Posts Tagged: vegetables


17
Mar 11

Vegetables and chocolate

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Funny old cooking time of late. I’ve been surrendering to my sweet tooth. In case you hadn’t noticed, I’m a sucker for a pudding and for anything chocolate-based, from a Cadbury’s fudge to an Akesson’s single plantation Madagscan chocolate bar.

At the same time though, I’ve been rather virtuous, subsisting on a diet at home that is mainly vegetable based, with the odd Friday night feast of something naughty like Buffalo wings. It’s been dhal, salads (on the sunnier days), curries, soup. I’m not quite sure what’s been going on.

Oh yes, and the brownies. Yes the brownies. I keep them hidden in the freezer, ready cut, and eat them straight from there, slightly chewier and with a delicious, cool, snap.

Perhaps it’s the changing seasons – my body is gearing up for the warmer months. Mind you, I’d eat chocolate on the hottest and coldest days of the year, no problem.

I even woke up in the middle of the night the other day and snapped a few pieces of the bar(s!) I keep stashed away for a rainy day. Still, I ate my salad on the balcony in the sun the next day – getting my Vitamin D fix while I chomp through my other vitamins.


6
Jan 11

Spicing it up

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After all the Christmas excesses, the cooked breakfasts and the roast dinners, the leftover sarnies and the cheese boards, I end up wanting something completely different.

Curry flicks all my switches at this time of year – sorry for those of you who have a gallon of turkey curry still in the freezer but I didn’t see a single one over the Christmas period!

That is, of course, until I returned to London and was taken to the rather nice Ravi Shankar for a spot of chaat (the delicious cold Indian dishes often featuring yogurt, tamarind sauce, chickpeas or potatoes and all based around fried dough).

Fresh, tangy, zingy flavours with a good dose of fiery chilli and a crunch from raw onion add up to make these an incredibly more-ish snack – hence their popularity all over India.

Taken a tentative bit of inspiration from these dishes, I whipped up a quick dip that is the perfect counterpoint to roast sweet potato wedges – a lovely marriage of spicy chillies, cooling yogurt, crunchy spring onions and a hint of sharp lime. A brilliant snack to tuck into in front of a good movie with an ice cold beer.

Click here for my recipe for sweet potato wedges with garam masala, yogurt and chillies


24
Jun 10

Cooking secrets

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Everyone’s got them. A closely guarded family recipe, a grandmother’s explicit instruction or secret ingredients whispered to you by professional chefs.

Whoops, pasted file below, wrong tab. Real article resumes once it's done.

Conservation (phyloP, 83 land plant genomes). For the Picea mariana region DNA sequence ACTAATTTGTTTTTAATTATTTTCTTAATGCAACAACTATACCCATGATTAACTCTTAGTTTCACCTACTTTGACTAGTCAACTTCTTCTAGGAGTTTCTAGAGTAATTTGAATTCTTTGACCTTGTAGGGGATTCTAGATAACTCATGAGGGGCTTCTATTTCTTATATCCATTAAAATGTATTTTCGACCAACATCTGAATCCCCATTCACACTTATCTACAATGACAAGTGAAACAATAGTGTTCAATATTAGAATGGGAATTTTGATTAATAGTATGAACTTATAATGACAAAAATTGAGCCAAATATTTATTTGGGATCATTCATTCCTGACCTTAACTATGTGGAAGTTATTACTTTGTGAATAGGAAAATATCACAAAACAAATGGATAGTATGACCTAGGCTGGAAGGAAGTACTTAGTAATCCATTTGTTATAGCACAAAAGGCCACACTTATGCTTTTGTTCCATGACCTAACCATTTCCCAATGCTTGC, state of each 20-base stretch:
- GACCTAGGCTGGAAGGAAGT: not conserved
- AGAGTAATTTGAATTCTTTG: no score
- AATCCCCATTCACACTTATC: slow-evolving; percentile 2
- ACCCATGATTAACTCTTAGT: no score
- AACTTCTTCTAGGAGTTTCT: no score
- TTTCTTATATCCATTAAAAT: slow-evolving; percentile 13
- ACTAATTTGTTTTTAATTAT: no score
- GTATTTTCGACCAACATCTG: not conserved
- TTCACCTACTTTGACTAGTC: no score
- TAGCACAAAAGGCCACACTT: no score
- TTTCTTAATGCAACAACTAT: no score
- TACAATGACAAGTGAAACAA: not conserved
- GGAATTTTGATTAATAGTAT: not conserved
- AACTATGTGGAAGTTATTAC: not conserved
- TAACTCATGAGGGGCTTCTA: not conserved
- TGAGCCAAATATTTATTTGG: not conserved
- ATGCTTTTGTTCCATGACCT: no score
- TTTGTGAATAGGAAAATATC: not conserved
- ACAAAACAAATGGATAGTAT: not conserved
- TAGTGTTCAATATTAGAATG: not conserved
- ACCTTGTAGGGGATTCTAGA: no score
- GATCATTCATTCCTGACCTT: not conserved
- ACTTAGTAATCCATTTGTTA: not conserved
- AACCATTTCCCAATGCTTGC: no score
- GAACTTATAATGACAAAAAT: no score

Sometimes they are used daily in cooking; others, like my addition to guacamole, are stored away only to ping up at an opportune moment. A lack of oomph in the green sauce I made last week led to the memory trickling back of a chef telling me to use Tabasco to add punch, spice and depth to a guacamole – and it works a treat. It’s vinegary heat is an ideal counterpart to
the creamy avocado.

A little tip from Jeffrey Steingarten, the famous American food critic, tv personality and author – once you’ve got avocados ripe at room temperature, store them in a paper bag in the fridge. They’ll stay ripe for around a week to 10 days.

Spicy guacamole


13
Jul 09

Beans are the business

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Runner beans are such a great addition to the summer kitchen. Along with their fellow green, broad and the short-seasoned bobby beans they suit all manner of dishes.

Sometimes I forget how delicious they are – we were served them as a side at dinner in a restaurant last week, just boiled with butter, salt and pepper. What a sweet, succulent treat – hardly a vegetable at all. We ordered seconds and fought over them to the last.

They are also delicious tossed with finely sliced shallots, cherry tomatoes and a splash of French dressing, or given the classic a la Grecque treatment. Their sweetness works perfectly with a Sunday roast – sliced finely and devoured with a generous splash of gravy. This food writing business is hungry work.

I love the following recipe – a simple summer dish. We had it initially with a pan-fried pork fillet, although it is delicious on some sourdough toast the next day. Feel free to add a pinch of chilli flakes if you like it spicy.

Runner bean stew with chorizo

Ingredients (Serves 2-4 as a side)

  • 150g cherry tomatoes
  • 1 medium onion
  • 1 large clove of garlic
  • 1 cooking chorizo (about 4 inches long)
  • 250g runner beans
  • 1/2pt water or stock

Method

Finely chop the onion and sauté in a splash of olive oil with the diced chorizo until soft but not coloured. Add the garlic and cook until fragrant, a matter of a couple of minutes or so. Add the halved tomatoes and cook until they break down and release their juice.

Add the stock or water.

Finely slice the runner beans on the diagonal so you get nice long pieces.  Add these to the pan, season and simmer until the beans are cooked.

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